Sanders To Attend Vatican Conference Before New York Primary

Democratic presidential hopeful Bernie Sanders speaks at Temple University, Wednesday, April 6, 2016, in Philadelphia. (Tom Gralish/The Philadelphia Inquirer via AP) PHIX OUT; TV OUT; MAGS OUT; NEWARK OUT; MANDATORY CREDIT

Democratic presidential hopeful Bernie Sanders speaks at Temple University, Wednesday, April 6, 2016, in Philadelphia. (Tom Gralish/The Philadelphia Inquirer via AP) PHIX OUT; TV OUT; MAGS OUT; NEWARK OUT; MANDATORY CREDIT

WASHINGTON — Democratic presidential candidate Bernie Sanders said Friday he will attend a Vatican City conference on social, economic and environmental issues next week, making the symbolic overseas trip ahead of a pivotal New York primary against Hillary Clinton.

The Vermont senator has long been an admirer of Pope Francis on issues of wealth inequality and social justice and his presentation to the Pontifical Academy of Social Sciences on April 15 will allow him to reach a larger audience of Catholic voters in New York four days before the primary. Sanders trails Clinton among delegates and the New York contest is an important step in the senator's ability to gain ground against the former secretary of state.

"The moral imperative that (the pope) is bringing to this discussion is absolutely extraordinary and absolutely what the world needs. These are issues that I have been dealing with for years," Sanders said in a phone interview with The Associated Press.

"On economic issues, on issues of poverty and income and wealth inequality, the issues of making sure we address the needs of the poorest people of this planet, this is something that the pope and I are very much on the same page," Sanders said.

It was not clear yet whether Sanders, the first Jewish candidate to win a presidential primary, would meet with the pope during his trip. Sanders spokesman Michael Briggs said "if the opportunity arises he would be delighted to meet with the pope" but Sanders has not received an official invitation from the Catholic leader.

Attendees of the conference will include Presidents Evo Morales of Bolivia and Rafael Correa of Ecuador, along with Cardinal Oscar Rodriguez Maradiaga of Honduras, a member of the academy, and Columbia University professor Jeffrey Sachs, an adviser to the United Nations on environmental and sustainability issues.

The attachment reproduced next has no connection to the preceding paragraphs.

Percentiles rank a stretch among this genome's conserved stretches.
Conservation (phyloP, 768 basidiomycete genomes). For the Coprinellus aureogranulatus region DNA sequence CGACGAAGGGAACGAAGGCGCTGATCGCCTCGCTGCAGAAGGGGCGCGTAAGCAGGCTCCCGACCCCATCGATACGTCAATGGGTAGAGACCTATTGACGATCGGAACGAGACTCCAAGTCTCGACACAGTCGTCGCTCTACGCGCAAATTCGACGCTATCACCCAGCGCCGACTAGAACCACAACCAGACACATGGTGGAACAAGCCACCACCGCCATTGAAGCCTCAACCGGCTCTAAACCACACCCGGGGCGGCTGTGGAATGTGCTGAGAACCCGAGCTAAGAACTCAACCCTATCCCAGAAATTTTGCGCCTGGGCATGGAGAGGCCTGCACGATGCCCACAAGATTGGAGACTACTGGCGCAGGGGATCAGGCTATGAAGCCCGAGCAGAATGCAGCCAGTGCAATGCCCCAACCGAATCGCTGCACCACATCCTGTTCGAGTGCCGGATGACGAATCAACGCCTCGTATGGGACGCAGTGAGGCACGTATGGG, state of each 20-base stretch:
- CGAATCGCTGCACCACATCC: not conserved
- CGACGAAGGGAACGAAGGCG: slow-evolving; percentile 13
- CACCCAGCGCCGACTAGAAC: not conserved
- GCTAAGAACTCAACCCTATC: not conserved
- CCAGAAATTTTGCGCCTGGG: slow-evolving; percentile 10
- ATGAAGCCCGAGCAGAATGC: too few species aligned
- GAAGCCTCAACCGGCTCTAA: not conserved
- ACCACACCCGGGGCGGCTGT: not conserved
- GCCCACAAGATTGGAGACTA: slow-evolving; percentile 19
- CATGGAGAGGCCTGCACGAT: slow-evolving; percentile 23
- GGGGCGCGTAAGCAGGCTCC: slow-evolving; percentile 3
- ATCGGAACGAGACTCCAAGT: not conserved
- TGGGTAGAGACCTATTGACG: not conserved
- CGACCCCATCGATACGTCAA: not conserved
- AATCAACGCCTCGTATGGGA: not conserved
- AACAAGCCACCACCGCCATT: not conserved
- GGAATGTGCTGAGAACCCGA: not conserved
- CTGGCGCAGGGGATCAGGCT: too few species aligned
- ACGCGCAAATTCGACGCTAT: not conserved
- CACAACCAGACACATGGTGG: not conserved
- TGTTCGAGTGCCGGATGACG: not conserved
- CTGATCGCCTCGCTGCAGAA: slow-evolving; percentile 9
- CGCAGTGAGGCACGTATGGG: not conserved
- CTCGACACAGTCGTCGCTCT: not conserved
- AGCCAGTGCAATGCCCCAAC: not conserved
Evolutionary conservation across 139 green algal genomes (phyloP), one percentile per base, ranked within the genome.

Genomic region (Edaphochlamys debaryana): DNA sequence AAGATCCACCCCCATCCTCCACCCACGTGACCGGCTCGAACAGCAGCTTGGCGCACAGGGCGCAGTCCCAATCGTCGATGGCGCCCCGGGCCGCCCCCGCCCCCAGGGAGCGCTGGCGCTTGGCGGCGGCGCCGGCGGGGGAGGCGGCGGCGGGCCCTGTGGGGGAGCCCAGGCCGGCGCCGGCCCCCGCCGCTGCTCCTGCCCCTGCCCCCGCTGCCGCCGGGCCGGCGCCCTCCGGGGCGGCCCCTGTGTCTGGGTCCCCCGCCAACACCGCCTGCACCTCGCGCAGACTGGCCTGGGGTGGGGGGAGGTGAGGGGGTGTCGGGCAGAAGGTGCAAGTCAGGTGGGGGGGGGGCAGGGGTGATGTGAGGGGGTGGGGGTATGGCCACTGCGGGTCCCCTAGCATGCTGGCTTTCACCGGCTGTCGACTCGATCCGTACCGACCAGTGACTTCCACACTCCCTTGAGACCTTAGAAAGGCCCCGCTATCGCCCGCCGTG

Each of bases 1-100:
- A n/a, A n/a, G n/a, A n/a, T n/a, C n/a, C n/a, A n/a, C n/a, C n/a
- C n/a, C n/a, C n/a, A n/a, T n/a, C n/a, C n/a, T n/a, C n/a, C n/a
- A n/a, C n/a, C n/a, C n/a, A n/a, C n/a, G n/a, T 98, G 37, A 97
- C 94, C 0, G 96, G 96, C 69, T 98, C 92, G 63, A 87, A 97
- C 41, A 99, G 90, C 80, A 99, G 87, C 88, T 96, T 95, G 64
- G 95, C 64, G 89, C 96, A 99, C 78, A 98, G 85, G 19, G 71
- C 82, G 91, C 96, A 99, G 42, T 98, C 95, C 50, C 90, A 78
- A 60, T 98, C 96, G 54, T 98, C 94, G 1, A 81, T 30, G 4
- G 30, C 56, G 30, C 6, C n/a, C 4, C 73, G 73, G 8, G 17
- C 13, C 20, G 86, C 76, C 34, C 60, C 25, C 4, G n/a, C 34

Monsignor Marcelo Sanchez Sorondo, the chancellor of the PASS, said he extended an invitation to Sanders because he seems to have a "real interest" in studying the papal documents issued by the pope. He did not issue invitations to the other presidential candidates.

"I don't see the other candidates quoting the pope in their campaign. I don't know if the other candidates are interested in the documents of the pope," he said.

A senior Vatican official told Bloomberg News that Sanders lobbied for the invitation and should not be injecting politics into the event.

"Of course it can have a political effect but this is not our priority," said Sorondo. "The first thing is to study and discuss the doctrine of the church."

Sachs, who has advised Sanders on foreign policy, said the invitation "reflects the very high resonance of the pope's messages on social justice and social inclusion with Bernie Sanders' messages on a fairer economy. He was excited, of course, to get the invitation."

The meeting will mark the 25th anniversary of Pope John Paul II's encyclical Centesimus Annus, a high-level teaching document which advocated for economic and social justice and environmental sustainability.

Sanders will be speaking at the conference of the Pontifical Academy of Social Sciences, an advisory group comparable to a think tank that the pope has appointed to guide him on a wide range of public policy issues.

The Rev. Thomas Reese, an analyst with the National Catholic Reporter and author of "Inside the Vatican: The Politics and Organization of the Catholic Church," said it was unusual for a U.S. presidential candidate to be invited to participate in such an event in the middle of a campaign. European politicians and experts attend frequently, in part because they can more easily travel to Rome, he said.

But Reese cautioned that the invitation should not be interpreted in any way as an endorsement from the pope.

"Certainly the last thing Pope Francis wants to do is get involved in American presidential politics. He's made clear that he doesn't even want to interfere in Italian politics," Reese said.

By KEN THOMAS - Apr. 8, 2016 2:28 PM EDT AP


Associated Press writer Rachel Zoll in New York and Lisa Lerer in Washington contributed to this report.


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